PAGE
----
My visit to NYC Garment District
Last week I was invited to join a round table discussion that focused on recycling textiles in NYC's Garment District. I was impressed to learn about the great strides New York Department of Sanitation is taking in reducing textile/clothing waste from the landfills. They're eager to get inside the cutting rooms and studios of the citys designers alike.
While I love that the option for clothing recycling is so readily available for the residents in the city- I brought to the table suggestions for ways to promote upcycling & reuse, both for the citys recycling campaign and for the designers. Upcycling converts these 'waste materials' into new materials or products of better quality or higher value, unlike its the alternative: recycling which processes used materials into new materials.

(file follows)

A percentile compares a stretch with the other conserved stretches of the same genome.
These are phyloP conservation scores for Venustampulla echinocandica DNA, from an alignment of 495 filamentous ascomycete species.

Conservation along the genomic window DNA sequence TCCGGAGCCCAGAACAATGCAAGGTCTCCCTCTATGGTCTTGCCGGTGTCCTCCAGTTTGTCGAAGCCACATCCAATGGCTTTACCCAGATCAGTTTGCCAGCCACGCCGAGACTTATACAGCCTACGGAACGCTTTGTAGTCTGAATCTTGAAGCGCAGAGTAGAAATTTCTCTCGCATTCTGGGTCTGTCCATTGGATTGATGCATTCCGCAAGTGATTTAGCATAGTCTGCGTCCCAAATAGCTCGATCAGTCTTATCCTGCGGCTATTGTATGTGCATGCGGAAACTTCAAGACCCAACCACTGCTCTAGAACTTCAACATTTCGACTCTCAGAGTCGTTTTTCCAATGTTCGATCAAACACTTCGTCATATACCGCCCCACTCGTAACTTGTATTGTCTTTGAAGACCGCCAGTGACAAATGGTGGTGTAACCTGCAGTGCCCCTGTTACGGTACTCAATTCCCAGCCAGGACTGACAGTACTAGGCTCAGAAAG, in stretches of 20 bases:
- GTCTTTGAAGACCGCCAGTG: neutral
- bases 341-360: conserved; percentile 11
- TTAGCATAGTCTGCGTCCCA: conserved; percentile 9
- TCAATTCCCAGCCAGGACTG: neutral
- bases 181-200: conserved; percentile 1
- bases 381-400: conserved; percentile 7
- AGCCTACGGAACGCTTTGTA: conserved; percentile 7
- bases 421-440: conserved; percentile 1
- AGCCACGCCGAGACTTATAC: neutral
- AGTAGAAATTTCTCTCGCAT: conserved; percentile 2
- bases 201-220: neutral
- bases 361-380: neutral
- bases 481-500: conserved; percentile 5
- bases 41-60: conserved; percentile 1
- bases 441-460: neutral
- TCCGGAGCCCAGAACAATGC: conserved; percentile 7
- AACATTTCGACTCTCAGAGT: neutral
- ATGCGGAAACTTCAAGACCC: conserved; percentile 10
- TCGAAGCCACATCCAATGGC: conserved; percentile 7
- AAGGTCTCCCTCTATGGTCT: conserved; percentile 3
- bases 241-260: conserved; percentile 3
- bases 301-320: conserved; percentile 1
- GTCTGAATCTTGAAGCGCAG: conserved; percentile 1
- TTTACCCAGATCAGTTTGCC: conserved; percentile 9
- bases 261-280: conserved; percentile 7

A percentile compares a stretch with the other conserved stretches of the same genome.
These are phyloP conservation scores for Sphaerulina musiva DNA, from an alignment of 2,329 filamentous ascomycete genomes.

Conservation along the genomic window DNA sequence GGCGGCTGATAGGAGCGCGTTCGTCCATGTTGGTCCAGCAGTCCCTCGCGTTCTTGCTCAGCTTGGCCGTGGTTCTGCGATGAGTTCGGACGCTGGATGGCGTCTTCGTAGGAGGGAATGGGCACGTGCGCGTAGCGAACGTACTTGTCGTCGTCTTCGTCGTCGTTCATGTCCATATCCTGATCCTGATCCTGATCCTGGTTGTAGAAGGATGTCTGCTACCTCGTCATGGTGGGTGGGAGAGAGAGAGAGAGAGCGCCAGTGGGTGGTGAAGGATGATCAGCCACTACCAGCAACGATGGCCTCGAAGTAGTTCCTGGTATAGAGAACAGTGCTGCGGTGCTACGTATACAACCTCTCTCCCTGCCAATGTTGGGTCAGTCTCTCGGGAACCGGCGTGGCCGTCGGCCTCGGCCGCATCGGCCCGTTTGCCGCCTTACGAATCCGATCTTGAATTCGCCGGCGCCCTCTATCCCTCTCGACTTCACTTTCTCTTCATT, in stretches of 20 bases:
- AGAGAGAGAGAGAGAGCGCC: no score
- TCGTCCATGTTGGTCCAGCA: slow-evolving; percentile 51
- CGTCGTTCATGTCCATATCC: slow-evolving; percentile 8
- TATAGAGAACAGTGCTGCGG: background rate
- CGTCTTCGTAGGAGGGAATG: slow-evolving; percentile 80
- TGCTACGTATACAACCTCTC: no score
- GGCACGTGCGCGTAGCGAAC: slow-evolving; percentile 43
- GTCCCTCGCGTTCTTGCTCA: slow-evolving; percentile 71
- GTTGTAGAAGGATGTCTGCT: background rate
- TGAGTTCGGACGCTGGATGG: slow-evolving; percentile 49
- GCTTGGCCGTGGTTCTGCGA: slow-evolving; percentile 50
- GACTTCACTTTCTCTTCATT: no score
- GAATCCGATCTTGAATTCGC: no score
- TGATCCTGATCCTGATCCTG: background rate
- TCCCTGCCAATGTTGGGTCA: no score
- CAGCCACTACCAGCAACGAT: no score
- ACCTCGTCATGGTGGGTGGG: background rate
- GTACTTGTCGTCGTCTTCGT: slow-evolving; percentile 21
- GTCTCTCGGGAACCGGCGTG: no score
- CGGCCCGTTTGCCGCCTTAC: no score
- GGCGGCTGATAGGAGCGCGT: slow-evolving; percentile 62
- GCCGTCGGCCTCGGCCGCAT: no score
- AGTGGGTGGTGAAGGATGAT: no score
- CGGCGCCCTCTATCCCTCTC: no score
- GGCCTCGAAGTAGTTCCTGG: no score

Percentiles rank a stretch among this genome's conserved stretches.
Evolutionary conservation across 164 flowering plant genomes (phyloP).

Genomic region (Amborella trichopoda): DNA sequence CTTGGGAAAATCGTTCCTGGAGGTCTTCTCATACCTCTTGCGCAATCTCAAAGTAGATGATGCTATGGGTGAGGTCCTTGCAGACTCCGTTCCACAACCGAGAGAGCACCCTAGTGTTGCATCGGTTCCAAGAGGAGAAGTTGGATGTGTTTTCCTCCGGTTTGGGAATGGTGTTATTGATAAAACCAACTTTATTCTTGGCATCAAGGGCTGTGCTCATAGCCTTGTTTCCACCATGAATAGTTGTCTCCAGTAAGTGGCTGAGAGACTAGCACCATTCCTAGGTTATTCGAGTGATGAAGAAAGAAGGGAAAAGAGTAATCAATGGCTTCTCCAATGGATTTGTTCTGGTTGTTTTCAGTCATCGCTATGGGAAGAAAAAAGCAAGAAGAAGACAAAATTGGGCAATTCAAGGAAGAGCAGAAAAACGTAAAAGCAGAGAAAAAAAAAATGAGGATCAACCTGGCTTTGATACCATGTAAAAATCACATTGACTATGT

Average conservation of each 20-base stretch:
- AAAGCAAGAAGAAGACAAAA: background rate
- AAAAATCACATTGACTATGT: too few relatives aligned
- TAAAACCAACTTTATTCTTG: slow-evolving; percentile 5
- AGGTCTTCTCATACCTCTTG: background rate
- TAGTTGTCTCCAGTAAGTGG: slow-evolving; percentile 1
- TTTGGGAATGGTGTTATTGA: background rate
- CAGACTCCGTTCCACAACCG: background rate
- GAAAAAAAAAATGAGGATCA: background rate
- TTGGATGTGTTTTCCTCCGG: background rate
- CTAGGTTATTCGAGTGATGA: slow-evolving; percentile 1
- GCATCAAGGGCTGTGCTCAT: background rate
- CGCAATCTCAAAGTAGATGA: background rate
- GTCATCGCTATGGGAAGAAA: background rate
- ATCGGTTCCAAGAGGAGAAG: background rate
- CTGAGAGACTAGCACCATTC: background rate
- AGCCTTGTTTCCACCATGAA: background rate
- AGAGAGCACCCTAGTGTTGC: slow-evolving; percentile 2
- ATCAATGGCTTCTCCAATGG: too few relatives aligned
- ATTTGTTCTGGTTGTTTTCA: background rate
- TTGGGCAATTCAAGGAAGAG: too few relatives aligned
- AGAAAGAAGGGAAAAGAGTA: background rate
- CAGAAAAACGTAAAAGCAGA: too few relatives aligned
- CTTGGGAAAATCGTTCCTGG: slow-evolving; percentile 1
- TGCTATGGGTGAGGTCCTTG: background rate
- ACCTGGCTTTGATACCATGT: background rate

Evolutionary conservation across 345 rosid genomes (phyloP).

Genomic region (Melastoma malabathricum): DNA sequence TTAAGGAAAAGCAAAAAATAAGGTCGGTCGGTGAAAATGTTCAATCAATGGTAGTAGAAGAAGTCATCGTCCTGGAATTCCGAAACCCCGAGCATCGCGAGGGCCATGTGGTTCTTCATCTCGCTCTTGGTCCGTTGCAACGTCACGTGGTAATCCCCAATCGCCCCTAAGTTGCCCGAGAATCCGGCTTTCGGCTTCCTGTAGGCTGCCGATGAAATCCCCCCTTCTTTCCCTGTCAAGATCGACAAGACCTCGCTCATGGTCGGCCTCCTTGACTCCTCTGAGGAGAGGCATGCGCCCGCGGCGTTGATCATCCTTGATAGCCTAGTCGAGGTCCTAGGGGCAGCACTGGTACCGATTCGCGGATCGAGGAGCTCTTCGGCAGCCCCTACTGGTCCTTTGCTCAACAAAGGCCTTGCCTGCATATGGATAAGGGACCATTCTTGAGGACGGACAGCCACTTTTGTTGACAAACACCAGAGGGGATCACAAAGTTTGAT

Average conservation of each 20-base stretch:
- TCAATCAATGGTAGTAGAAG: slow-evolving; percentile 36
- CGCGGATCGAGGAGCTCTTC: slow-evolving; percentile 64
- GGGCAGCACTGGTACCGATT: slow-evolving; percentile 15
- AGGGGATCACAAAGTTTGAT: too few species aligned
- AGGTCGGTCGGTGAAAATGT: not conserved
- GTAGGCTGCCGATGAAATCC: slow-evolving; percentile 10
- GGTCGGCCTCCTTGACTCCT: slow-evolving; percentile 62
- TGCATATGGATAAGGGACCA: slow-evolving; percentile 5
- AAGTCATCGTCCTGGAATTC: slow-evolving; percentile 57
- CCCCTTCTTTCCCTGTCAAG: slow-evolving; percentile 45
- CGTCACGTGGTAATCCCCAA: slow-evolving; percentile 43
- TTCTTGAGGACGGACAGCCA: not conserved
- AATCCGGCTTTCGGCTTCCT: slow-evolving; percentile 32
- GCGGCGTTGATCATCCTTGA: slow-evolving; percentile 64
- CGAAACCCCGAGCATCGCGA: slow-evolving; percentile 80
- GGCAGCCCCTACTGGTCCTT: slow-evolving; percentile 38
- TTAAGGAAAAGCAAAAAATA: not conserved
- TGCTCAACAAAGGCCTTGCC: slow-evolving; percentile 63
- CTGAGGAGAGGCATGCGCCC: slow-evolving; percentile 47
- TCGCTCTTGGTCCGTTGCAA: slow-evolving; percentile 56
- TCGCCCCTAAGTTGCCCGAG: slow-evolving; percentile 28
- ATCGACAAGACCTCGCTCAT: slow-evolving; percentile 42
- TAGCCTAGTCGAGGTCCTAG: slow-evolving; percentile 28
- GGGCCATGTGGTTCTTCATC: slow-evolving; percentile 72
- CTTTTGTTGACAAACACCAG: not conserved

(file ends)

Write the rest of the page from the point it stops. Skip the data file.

Utilizing the left over materials, without having to reprocess, reuse helps save time, money, energy, and resources. I stressed that reuse offers quality products and opportunity to people/organizations with limited means, while generating jobs and business activity that contribute to the economy. This is what I call a triple bottom line.
Americans generated 13.1 million pounds of textiles in 2010 alone, according to the U.S. Environmental Protection Agency, only 15 percent of which was recovered for export or reprocessing. I am honored to be a part of this movement to change the way we consume and create and thankful for the opportunities I am given to raise awareness about the importance of recycling and benefits of repurchasing.
I'll be heading back to the city this weekend to attend Hello Etsy: Reimagine the Marketplace an annual conference of creativity and ideas, that celebrates this responsibility by furthering the success of the brilliant thinkers and creative entrepreneurs. I'm eager to hear speakers like Jeremy Rifkin, Robin Chase, Chris Anderson, Stewart Wallis, Laurie Santos, Rachel Chong, Alex Blumberg, Rasanath Das, Michelle Long, Charles Eisenstein, Majora Carter (!!!!), Michael Carroll, Dr. Thomas Schutte, and Chad Dickerson. Talk about getting inspired, right?